Tuesday, July 26, 2011

Was your ancestor on the Waratah?

At 8 p.m. South African time on 26 July 1909, 102 years ago today, SS Waratah left Durban from C Shed carrying a total of 211 souls.

The pilot, Lindsey, went on board at C Shed and the tug Richard King shepherded the Waratah out of Durban Harbour. Early the following morning, near Port St. John's, the Waratah overtook the Clan MacIntyre which had also left Durban the previous day for England. Signals passed between the two ships, identifying each other's names and where they were bound. The Waratah remained in sight of the Clan Macintyre for about three hours and at about 9.30 a.m. about 12 miles off the Bashee River mouth, the Waratah was lost to view below the horizon.

She was never to be seen again. Her fate remains one of the greatest mysteries of the sea. 

Josiah Ilbery, the Waratah's Captain, was 69 when he was lost along with his ship. He had been with Lund's line for forty years. The son of Walter Ilbery and Eliza Vachel; he was christened at Saint Peter's, Church Street, Liverpool, Lancashire 13 Jul 1840. At the time of his application for his certificate his address was given as Egremont, Cheshire and his birth date as 22 June 1840.

Captain Ilbery was for many years on the England-Australia run and maintained his contact with members of the Ilbery family in New South Wales (where he owned land) and Victoria. During his long maritime career, he commanded most of Lund's new ships as they came onto the run.

The earliest of Lloyd's Ship's Captain's Registers shows his birth at Liverpool 1840 and that he obtained his certificate in 1865. His first command was Lund's clipper Mikado in 1868, voyaging to China, Japan and the Oriental Archipelago. While master of the Mikado, Ilbery was recognised by the US Government for the rescue of the Grace Clifton. He later commanded the Serapis 1878 and Ocean King in 1879, then in 1880 took command of the Delcomyn, first steamship of Lund's line, on the Cape Australia route. While with this vessel, Ilbery was instrumental in the rescue of the boat's crew of SS Koning der Nederlanden.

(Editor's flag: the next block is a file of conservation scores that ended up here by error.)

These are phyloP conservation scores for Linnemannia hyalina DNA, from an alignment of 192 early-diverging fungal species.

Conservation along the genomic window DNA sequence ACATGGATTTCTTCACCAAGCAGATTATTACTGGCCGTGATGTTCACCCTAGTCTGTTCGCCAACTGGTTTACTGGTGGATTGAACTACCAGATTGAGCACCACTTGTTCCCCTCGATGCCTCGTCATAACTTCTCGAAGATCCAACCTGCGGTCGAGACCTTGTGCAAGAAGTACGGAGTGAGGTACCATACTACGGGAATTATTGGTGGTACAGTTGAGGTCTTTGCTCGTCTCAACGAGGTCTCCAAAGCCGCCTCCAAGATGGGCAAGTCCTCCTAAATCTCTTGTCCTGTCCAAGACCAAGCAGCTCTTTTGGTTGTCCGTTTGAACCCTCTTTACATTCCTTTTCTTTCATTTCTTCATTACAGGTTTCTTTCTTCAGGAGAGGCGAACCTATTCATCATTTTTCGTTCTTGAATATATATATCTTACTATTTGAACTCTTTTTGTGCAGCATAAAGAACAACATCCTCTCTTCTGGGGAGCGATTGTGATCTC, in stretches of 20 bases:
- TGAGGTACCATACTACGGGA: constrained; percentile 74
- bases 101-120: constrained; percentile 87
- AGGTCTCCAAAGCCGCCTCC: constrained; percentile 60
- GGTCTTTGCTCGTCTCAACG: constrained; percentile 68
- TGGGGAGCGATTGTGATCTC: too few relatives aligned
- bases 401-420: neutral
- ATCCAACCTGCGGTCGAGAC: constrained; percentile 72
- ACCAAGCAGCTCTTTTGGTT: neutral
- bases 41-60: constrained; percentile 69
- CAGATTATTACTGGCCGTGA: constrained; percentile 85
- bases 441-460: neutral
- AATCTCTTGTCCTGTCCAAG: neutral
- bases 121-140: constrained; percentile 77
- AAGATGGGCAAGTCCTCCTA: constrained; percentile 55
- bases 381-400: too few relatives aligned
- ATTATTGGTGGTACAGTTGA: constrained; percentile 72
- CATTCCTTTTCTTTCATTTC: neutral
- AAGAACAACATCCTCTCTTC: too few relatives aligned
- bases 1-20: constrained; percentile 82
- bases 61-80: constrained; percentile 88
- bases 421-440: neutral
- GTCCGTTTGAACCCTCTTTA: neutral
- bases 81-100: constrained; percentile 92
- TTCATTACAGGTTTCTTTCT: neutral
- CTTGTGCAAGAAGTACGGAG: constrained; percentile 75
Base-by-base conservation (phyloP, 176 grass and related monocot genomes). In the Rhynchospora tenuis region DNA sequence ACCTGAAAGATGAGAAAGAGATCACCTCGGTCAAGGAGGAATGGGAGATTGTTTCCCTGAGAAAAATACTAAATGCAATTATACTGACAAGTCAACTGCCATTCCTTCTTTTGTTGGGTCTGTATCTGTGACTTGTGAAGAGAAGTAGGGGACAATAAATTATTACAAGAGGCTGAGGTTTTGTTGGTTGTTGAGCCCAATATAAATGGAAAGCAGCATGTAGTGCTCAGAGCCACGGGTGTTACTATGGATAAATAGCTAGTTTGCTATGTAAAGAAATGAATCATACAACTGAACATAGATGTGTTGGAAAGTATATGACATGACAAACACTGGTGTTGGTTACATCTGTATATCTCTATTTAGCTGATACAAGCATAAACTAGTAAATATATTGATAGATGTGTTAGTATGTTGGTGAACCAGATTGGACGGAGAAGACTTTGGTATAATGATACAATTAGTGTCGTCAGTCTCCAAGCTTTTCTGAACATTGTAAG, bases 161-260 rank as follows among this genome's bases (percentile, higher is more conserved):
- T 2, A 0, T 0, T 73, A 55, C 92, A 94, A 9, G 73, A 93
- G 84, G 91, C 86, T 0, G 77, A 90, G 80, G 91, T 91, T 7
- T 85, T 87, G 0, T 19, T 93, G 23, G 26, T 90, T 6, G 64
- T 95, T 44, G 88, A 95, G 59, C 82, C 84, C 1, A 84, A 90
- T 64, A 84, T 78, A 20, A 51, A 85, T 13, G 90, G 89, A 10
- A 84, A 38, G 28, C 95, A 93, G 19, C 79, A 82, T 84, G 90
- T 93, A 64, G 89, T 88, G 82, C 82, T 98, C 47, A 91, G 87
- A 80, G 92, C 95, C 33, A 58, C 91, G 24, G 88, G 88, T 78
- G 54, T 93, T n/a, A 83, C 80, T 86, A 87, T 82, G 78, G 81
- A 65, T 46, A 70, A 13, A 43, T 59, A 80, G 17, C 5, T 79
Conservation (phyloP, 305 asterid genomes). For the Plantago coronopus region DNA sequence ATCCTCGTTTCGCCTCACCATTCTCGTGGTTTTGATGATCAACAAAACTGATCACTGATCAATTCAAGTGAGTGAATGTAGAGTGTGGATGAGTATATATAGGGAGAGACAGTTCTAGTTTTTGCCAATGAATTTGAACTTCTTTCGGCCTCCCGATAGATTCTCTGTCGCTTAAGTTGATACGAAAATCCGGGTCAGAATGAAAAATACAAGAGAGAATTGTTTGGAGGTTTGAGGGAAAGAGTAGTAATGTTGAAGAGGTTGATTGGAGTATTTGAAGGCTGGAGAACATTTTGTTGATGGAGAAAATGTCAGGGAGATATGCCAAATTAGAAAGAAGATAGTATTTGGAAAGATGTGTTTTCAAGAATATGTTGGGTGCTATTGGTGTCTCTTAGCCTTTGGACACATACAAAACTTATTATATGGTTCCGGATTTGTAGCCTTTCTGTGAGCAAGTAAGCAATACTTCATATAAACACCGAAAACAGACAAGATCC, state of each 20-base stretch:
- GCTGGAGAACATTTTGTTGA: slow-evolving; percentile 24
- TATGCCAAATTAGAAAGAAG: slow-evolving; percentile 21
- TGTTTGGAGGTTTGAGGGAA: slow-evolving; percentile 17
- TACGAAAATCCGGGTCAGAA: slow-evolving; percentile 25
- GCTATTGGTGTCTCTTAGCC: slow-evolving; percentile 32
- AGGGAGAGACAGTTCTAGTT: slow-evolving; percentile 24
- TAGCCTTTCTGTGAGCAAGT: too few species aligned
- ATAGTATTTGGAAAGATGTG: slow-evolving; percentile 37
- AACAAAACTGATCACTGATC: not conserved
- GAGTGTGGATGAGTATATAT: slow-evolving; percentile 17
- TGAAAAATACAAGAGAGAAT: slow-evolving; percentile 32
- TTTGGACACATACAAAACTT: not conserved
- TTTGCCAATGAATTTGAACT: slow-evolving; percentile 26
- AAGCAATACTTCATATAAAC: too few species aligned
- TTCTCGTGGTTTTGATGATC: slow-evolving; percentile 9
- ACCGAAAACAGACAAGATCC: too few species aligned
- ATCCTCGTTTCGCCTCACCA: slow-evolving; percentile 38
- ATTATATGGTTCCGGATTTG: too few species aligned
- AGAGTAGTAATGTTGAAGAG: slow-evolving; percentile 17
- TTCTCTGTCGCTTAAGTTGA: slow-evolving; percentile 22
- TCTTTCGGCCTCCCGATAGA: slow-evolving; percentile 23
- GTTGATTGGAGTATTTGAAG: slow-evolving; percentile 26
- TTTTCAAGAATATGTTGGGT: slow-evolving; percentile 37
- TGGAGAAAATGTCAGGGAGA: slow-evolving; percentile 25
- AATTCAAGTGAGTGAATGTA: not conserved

For the last thirty years of his life he commanded steamships plying between England and Australia. Before taking command of the Waratah, he was on the Geelong in 1904.

It's likely that Josiah Ilbery was related to William Ilbery, a famous watchmaker working in London who produced exquisitely enamelled and decorated watches for the Chinese market from ca 1780. There were other Ilberys in the watchmaking profession.

A list of passengers on the Waratah's final fateful voyage from Durban can be viewed on this blog at:

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